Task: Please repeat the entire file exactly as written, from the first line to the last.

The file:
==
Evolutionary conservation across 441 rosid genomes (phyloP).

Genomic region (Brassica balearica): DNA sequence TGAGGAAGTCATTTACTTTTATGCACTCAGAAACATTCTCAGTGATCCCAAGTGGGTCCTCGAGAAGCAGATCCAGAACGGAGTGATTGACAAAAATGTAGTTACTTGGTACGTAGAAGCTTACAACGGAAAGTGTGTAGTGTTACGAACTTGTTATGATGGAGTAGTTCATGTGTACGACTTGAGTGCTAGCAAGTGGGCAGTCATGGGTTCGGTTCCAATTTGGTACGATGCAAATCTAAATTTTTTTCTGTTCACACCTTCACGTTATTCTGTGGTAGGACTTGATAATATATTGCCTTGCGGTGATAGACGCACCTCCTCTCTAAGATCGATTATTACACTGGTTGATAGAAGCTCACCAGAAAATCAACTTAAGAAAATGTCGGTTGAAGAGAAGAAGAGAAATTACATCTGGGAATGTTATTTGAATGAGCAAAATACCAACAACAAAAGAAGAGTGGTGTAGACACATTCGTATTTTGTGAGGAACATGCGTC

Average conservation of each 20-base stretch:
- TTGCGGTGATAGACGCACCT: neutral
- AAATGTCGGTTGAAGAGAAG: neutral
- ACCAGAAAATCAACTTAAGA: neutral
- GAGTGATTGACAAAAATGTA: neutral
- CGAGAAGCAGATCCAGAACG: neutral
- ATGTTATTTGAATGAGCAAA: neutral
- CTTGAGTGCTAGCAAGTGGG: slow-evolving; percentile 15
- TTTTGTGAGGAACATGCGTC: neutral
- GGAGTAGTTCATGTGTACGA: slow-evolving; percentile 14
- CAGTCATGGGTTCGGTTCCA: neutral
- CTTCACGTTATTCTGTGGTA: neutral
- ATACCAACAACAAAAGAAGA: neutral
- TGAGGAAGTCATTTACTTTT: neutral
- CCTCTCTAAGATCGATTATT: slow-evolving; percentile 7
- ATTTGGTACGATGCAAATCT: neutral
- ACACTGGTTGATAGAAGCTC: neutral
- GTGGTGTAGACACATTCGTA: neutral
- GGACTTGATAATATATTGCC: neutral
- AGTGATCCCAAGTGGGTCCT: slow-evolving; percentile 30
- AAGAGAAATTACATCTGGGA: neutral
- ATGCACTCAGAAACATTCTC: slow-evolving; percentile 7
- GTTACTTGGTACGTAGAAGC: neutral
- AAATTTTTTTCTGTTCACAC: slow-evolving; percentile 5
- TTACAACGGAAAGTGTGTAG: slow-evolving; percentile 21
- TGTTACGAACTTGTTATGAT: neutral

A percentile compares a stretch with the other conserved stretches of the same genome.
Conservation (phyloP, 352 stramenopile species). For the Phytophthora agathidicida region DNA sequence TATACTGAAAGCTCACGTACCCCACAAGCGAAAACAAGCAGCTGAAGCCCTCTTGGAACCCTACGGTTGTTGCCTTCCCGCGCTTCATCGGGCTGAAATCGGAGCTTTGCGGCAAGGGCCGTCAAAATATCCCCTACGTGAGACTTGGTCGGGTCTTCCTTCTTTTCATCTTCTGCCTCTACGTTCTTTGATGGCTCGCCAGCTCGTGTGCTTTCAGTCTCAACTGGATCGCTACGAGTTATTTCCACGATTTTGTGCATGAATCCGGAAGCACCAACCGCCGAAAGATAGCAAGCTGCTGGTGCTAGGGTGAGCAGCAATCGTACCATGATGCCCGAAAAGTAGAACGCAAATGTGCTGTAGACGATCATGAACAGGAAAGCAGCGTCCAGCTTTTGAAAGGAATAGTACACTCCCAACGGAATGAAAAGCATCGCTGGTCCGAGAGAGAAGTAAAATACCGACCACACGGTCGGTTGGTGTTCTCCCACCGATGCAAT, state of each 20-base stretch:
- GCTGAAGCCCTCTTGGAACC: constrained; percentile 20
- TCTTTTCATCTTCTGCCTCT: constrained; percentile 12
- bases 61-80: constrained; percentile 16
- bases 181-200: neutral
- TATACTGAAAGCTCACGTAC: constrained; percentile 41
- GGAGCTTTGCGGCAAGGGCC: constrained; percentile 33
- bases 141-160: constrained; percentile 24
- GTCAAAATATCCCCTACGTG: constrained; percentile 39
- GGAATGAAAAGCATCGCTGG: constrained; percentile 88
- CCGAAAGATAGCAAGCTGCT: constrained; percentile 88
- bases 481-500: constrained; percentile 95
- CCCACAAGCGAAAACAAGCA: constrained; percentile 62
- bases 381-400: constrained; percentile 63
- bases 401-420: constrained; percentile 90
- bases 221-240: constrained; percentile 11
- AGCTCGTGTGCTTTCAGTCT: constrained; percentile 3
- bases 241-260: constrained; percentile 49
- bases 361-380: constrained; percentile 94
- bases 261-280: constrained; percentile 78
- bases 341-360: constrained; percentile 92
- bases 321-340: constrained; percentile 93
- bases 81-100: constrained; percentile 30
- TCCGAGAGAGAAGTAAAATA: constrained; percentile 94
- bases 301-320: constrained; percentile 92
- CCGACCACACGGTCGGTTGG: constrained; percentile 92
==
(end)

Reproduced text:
Evolutionary conservation across 441 rosid genomes (phyloP).

Genomic region (Brassica balearica): DNA sequence TGAGGAAGTCATTTACTTTTATGCACTCAGAAACATTCTCAGTGATCCCAAGTGGGTCCTCGAGAAGCAGATCCAGAACGGAGTGATTGACAAAAATGTAGTTACTTGGTACGTAGAAGCTTACAACGGAAAGTGTGTAGTGTTACGAACTTGTTATGATGGAGTAGTTCATGTGTACGACTTGAGTGCTAGCAAGTGGGCAGTCATGGGTTCGGTTCCAATTTGGTACGATGCAAATCTAAATTTTTTTCTGTTCACACCTTCACGTTATTCTGTGGTAGGACTTGATAATATATTGCCTTGCGGTGATAGACGCACCTCCTCTCTAAGATCGATTATTACACTGGTTGATAGAAGCTCACCAGAAAATCAACTTAAGAAAATGTCGGTTGAAGAGAAGAAGAGAAATTACATCTGGGAATGTTATTTGAATGAGCAAAATACCAACAACAAAAGAAGAGTGGTGTAGACACATTCGTATTTTGTGAGGAACATGCGTC

Average conservation of each 20-base stretch:
- TTGCGGTGATAGACGCACCT: neutral
- AAATGTCGGTTGAAGAGAAG: neutral
- ACCAGAAAATCAACTTAAGA: neutral
- GAGTGATTGACAAAAATGTA: neutral
- CGAGAAGCAGATCCAGAACG: neutral
- ATGTTATTTGAATGAGCAAA: neutral
- CTTGAGTGCTAGCAAGTGGG: slow-evolving; percentile 15
- TTTTGTGAGGAACATGCGTC: neutral
- GGAGTAGTTCATGTGTACGA: slow-evolving; percentile 14
- CAGTCATGGGTTCGGTTCCA: neutral
- CTTCACGTTATTCTGTGGTA: neutral
- ATACCAACAACAAAAGAAGA: neutral
- TGAGGAAGTCATTTACTTTT: neutral
- CCTCTCTAAGATCGATTATT: slow-evolving; percentile 7
- ATTTGGTACGATGCAAATCT: neutral
- ACACTGGTTGATAGAAGCTC: neutral
- GTGGTGTAGACACATTCGTA: neutral
- GGACTTGATAATATATTGCC: neutral
- AGTGATCCCAAGTGGGTCCT: slow-evolving; percentile 30
- AAGAGAAATTACATCTGGGA: neutral
- ATGCACTCAGAAACATTCTC: slow-evolving; percentile 7
- GTTACTTGGTACGTAGAAGC: neutral
- AAATTTTTTTCTGTTCACAC: slow-evolving; percentile 5
- TTACAACGGAAAGTGTGTAG: slow-evolving; percentile 21
- TGTTACGAACTTGTTATGAT: neutral

A percentile compares a stretch with the other conserved stretches of the same genome.
Conservation (phyloP, 352 stramenopile species). For the Phytophthora agathidicida region DNA sequence TATACTGAAAGCTCACGTACCCCACAAGCGAAAACAAGCAGCTGAAGCCCTCTTGGAACCCTACGGTTGTTGCCTTCCCGCGCTTCATCGGGCTGAAATCGGAGCTTTGCGGCAAGGGCCGTCAAAATATCCCCTACGTGAGACTTGGTCGGGTCTTCCTTCTTTTCATCTTCTGCCTCTACGTTCTTTGATGGCTCGCCAGCTCGTGTGCTTTCAGTCTCAACTGGATCGCTACGAGTTATTTCCACGATTTTGTGCATGAATCCGGAAGCACCAACCGCCGAAAGATAGCAAGCTGCTGGTGCTAGGGTGAGCAGCAATCGTACCATGATGCCCGAAAAGTAGAACGCAAATGTGCTGTAGACGATCATGAACAGGAAAGCAGCGTCCAGCTTTTGAAAGGAATAGTACACTCCCAACGGAATGAAAAGCATCGCTGGTCCGAGAGAGAAGTAAAATACCGACCACACGGTCGGTTGGTGTTCTCCCACCGATGCAAT, state of each 20-base stretch:
- GCTGAAGCCCTCTTGGAACC: constrained; percentile 20
- TCTTTTCATCTTCTGCCTCT: constrained; percentile 12
- bases 61-80: constrained; percentile 16
- bases 181-200: neutral
- TATACTGAAAGCTCACGTAC: constrained; percentile 41
- GGAGCTTTGCGGCAAGGGCC: constrained; percentile 33
- bases 141-160: constrained; percentile 24
- GTCAAAATATCCCCTACGTG: constrained; percentile 39
- GGAATGAAAAGCATCGCTGG: constrained; percentile 88
- CCGAAAGATAGCAAGCTGCT: constrained; percentile 88
- bases 481-500: constrained; percentile 95
- CCCACAAGCGAAAACAAGCA: constrained; percentile 62
- bases 381-400: constrained; percentile 63
- bases 401-420: constrained; percentile 90
- bases 221-240: constrained; percentile 11
- AGCTCGTGTGCTTTCAGTCT: constrained; percentile 3
- bases 241-260: constrained; percentile 49
- bases 361-380: constrained; percentile 94
- bases 261-280: constrained; percentile 78
- bases 341-360: constrained; percentile 92
- bases 321-340: constrained; percentile 93
- bases 81-100: constrained; percentile 30
- TCCGAGAGAGAAGTAAAATA: constrained; percentile 94
- bases 301-320: constrained; percentile 92
- CCGACCACACGGTCGGTTGG: constrained; percentile 92